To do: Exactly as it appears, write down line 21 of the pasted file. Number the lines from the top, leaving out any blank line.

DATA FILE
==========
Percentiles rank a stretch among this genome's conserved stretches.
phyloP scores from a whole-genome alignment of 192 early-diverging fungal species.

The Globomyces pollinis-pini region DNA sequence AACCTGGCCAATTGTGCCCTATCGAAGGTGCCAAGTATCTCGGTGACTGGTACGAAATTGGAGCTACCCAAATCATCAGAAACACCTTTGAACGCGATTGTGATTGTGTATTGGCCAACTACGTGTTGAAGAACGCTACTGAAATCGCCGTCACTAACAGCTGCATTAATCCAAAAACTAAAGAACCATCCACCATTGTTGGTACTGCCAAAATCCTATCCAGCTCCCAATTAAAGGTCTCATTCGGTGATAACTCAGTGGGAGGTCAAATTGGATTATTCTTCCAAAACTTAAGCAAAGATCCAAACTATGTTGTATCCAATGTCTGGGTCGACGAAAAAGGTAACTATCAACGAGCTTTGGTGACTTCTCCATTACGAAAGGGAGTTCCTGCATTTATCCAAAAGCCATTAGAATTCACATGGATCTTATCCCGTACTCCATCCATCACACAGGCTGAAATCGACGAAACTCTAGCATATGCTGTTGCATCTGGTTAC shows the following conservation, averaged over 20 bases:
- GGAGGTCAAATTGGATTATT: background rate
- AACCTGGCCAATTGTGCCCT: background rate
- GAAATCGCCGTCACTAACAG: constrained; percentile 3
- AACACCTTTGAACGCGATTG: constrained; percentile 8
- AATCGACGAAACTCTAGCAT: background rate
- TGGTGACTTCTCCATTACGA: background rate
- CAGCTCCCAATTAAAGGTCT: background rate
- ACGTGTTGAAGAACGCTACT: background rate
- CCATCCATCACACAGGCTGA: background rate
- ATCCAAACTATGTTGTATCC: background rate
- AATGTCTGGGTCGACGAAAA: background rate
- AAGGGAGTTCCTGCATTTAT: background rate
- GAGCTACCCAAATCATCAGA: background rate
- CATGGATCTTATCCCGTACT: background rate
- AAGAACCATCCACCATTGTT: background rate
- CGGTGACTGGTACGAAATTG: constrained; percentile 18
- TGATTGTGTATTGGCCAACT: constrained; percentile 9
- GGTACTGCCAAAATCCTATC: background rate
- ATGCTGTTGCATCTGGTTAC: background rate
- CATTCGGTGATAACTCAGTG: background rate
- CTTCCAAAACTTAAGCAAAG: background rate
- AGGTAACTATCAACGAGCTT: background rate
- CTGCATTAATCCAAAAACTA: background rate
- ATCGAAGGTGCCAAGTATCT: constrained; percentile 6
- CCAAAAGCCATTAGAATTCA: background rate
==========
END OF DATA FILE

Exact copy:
- GGTACTGCCAAAATCCTATC: background rate